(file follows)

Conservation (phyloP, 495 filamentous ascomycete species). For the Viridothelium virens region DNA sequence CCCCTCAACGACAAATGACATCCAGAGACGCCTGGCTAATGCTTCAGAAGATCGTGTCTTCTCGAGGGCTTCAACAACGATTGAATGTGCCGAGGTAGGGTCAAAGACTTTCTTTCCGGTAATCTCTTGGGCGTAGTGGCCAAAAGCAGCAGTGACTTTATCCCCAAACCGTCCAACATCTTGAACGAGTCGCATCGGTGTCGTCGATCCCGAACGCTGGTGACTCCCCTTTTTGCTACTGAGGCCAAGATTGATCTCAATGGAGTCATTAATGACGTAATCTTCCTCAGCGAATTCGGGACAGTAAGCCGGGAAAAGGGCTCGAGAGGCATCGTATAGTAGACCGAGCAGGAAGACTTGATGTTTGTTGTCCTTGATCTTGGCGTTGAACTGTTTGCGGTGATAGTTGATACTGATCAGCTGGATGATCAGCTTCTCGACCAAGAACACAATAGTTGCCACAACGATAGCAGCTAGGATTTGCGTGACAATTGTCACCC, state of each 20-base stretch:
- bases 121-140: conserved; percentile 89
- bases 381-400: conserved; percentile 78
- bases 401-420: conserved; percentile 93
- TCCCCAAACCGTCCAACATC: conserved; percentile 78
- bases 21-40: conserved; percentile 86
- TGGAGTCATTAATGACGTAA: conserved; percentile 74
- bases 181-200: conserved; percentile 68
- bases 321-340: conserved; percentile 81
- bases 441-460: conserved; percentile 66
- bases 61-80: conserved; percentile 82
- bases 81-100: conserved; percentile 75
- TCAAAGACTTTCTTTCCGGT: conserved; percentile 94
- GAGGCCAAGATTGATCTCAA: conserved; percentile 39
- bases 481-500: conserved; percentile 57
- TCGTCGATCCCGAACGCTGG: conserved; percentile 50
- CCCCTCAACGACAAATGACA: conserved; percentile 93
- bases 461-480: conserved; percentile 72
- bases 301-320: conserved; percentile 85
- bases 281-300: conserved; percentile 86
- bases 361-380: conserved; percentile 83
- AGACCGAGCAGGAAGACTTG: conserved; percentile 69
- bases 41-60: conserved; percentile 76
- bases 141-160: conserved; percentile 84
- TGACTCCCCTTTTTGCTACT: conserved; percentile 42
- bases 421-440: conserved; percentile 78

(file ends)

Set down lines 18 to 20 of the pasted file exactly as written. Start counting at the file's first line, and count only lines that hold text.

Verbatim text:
- bases 461-480: conserved; percentile 72
- bases 301-320: conserved; percentile 85
- bases 281-300: conserved; percentile 86